Saturday, September 12, 2009

Ubuntu Display Manager

Just some notes about the display manager(s) on Ubuntu I found out over time, and about their startup settings.
The display manager – that’s usually gdm, the gnome d.m.; alternatively kdm on kubuntu/kde, or even the good old xdm when using a lightweight desktop. In any case, it’s usually started to show a user login screen ;)

Text mode

It is often practical to boot into text only mode – at least, when you know a bit about linux. I’m not talking about removing gdm forever (apt-get remove gdm or update-rc.d -f gdm remove do this), but to use text mode in certain situations – including when you know your Xorg or gdm setup to be broken. Or, when you really want to save battery power ;)
The gdm startup allows this by putting text into the kernel command line. If this parameter is found, /etc/init.d/gdm just exits again. This can be achieved by:
  • stop the bootup in the grub menu, then

    • press “e” to edit the wanted entry
    • use the cursor keys to select the “kernel” line
    • press “e” again to edit the line
    • go to the end of the line and add “text”
    • press return to leave the line editing
    • press “b” to boot the edited entry
  • create a grub entry for text mode

    • sudo gedit /boot/grub/menu.lst
    • copy the first real boot entry (that starts with “title”) into another one below
    • change the title – append “text mode” or such
    • add “text” to the end of the “kernel” line
    • next time you boot the system, you can select the text mode and have tun.
This also disallows to start the gdm via the init script later on, because the entry is part of the kernel command line that cannot be changed. Yet, starting gdm directly achieves the same result.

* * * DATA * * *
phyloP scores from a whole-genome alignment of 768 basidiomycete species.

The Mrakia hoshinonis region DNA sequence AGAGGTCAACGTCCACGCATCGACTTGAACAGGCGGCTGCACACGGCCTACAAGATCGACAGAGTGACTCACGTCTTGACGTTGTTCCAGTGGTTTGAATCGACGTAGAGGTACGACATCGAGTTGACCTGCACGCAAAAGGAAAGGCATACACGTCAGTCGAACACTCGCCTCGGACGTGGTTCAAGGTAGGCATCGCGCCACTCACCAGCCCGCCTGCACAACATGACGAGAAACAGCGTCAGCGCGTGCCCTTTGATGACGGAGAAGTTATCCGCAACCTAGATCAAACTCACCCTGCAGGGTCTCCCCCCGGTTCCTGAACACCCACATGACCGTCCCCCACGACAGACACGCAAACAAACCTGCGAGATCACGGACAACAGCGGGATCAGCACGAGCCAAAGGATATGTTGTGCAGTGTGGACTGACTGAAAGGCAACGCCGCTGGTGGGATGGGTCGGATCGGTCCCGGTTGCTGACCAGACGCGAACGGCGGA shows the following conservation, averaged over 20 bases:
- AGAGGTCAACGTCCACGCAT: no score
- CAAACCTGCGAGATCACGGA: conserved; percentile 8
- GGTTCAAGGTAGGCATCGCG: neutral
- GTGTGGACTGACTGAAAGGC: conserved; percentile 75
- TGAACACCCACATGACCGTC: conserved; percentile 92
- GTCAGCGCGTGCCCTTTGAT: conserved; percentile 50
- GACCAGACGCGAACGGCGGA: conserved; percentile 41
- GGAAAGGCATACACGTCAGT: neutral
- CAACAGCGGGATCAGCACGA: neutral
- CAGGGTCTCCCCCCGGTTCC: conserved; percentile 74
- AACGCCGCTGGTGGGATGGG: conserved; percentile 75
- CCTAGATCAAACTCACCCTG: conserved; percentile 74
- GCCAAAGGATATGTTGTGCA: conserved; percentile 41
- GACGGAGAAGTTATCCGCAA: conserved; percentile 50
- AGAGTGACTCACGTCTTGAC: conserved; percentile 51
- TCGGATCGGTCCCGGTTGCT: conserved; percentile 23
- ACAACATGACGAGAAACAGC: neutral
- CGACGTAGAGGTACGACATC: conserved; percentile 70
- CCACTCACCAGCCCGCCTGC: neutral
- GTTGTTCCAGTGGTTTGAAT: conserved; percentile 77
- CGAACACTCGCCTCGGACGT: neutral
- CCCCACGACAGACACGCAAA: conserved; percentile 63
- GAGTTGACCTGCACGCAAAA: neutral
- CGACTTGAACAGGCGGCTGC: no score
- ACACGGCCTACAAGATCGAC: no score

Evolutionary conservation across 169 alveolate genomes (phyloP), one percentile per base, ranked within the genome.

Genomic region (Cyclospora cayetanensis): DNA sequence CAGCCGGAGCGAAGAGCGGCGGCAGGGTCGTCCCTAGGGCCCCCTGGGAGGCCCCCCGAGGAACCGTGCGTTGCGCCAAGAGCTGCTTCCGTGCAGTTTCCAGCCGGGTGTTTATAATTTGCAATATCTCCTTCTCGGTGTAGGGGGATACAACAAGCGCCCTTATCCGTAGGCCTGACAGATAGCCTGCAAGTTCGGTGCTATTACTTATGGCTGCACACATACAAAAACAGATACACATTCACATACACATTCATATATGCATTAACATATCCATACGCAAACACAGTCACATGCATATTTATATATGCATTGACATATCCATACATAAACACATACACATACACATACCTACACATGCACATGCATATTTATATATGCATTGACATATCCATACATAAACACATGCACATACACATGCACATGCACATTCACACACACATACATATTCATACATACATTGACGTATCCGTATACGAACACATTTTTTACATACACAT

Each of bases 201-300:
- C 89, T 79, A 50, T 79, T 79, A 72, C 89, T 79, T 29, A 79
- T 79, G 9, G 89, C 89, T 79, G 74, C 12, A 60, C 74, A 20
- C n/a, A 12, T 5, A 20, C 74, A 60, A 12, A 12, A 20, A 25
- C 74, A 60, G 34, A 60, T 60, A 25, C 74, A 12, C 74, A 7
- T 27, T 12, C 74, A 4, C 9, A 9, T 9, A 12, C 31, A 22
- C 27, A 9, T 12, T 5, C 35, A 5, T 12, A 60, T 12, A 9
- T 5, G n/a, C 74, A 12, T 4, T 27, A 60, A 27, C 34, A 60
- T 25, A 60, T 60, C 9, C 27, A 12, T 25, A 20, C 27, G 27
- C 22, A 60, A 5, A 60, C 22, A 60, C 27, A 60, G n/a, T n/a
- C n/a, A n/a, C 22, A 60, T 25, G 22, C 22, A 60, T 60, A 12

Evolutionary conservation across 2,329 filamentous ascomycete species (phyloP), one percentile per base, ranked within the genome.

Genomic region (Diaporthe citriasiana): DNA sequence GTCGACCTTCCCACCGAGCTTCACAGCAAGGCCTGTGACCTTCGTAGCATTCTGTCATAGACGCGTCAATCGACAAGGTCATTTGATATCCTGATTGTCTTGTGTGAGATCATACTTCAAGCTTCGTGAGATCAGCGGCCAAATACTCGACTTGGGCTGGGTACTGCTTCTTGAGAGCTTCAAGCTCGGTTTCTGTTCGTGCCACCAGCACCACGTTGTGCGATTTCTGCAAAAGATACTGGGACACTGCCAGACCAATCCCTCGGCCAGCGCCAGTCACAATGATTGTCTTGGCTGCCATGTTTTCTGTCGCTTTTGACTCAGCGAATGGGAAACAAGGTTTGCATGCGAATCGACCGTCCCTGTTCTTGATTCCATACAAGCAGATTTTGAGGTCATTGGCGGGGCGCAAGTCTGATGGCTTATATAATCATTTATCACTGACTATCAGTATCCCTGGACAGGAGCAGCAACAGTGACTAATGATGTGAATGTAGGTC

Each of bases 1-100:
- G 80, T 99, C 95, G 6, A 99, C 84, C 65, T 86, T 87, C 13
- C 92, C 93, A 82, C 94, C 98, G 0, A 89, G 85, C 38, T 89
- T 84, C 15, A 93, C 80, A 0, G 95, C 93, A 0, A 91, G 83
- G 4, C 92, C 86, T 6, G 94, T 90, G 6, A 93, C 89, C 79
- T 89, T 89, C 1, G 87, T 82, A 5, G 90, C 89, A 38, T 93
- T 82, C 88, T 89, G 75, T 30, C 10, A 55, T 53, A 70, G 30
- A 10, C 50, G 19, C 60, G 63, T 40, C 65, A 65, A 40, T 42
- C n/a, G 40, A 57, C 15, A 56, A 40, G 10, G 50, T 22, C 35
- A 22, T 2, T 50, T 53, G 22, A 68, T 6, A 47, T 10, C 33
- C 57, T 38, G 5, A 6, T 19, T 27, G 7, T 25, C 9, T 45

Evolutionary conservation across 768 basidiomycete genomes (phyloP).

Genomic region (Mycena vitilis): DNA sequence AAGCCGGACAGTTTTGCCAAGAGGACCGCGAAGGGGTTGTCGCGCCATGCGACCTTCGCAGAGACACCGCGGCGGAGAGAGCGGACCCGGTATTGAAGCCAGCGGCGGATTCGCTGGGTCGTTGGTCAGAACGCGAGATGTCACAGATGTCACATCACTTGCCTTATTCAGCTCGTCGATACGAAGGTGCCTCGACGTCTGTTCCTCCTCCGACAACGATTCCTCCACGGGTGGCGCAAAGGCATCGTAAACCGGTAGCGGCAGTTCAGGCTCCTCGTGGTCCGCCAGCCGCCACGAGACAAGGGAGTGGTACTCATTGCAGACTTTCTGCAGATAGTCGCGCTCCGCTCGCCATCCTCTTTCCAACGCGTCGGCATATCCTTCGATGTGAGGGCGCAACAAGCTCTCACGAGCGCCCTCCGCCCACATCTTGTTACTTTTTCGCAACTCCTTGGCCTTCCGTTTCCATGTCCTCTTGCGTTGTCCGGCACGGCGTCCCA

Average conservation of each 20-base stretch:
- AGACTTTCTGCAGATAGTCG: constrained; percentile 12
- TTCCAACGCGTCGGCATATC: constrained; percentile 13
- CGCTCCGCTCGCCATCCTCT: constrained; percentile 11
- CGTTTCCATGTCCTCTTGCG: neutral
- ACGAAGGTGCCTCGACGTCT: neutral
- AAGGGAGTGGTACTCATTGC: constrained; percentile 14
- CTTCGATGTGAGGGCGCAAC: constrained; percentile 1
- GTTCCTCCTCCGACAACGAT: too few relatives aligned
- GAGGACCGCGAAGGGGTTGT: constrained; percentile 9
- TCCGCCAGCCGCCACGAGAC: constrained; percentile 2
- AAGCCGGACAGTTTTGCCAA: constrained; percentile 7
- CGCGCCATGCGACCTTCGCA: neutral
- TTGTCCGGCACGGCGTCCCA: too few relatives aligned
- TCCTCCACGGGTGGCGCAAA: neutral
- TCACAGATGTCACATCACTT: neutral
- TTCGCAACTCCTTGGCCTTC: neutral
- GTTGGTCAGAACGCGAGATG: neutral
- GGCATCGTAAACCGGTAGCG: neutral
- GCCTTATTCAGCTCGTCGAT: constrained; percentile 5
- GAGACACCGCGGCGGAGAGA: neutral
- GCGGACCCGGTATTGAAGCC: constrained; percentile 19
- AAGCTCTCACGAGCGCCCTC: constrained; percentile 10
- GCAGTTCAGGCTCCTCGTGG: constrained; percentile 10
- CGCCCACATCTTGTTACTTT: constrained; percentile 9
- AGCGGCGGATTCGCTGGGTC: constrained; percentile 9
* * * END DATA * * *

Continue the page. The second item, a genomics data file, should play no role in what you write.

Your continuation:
By the way: I have not hardly anything about this on the web. Of course, you just need to look into /etc/init.d/gdm … the only post I found referring to this is

gdm, kdm and xdm

Ever wondered how the various display managers that can be installed on (k)ubuntu stay out of each others hair?
  • each of them may be added to the runlevels
  • when starting, they each check whether they are the “preferred display manager” via /etc/defaults
  • if no, they exit; if yes, the one that should starts.
This way, it should not be possible to start more than one display manager – which you usually don’t want to. Opensuse, on the other hand, uses just one rc-script which decides which dm to start.


As a side note – I never know how to edit the /etc/rc.d?/scripts. This changed over time, mainly because of the linux standard base (LSB), I believe. The current command-line tool is update-rc.d which is not really nice to use.
But, the package sysv-rc-conf contains a textmode ui tool of the same name which seems to be usable, at least.

There is also chkconfig and insserv as I know from opensuse; yet, their packages refuse to install on Jaunty due to some sysv-init package conflicts. Probably because ubuntu migrated from sysvutils to sysvinit-utils. Or rather to upstart, where sysvinit-utils only contains some utilities.

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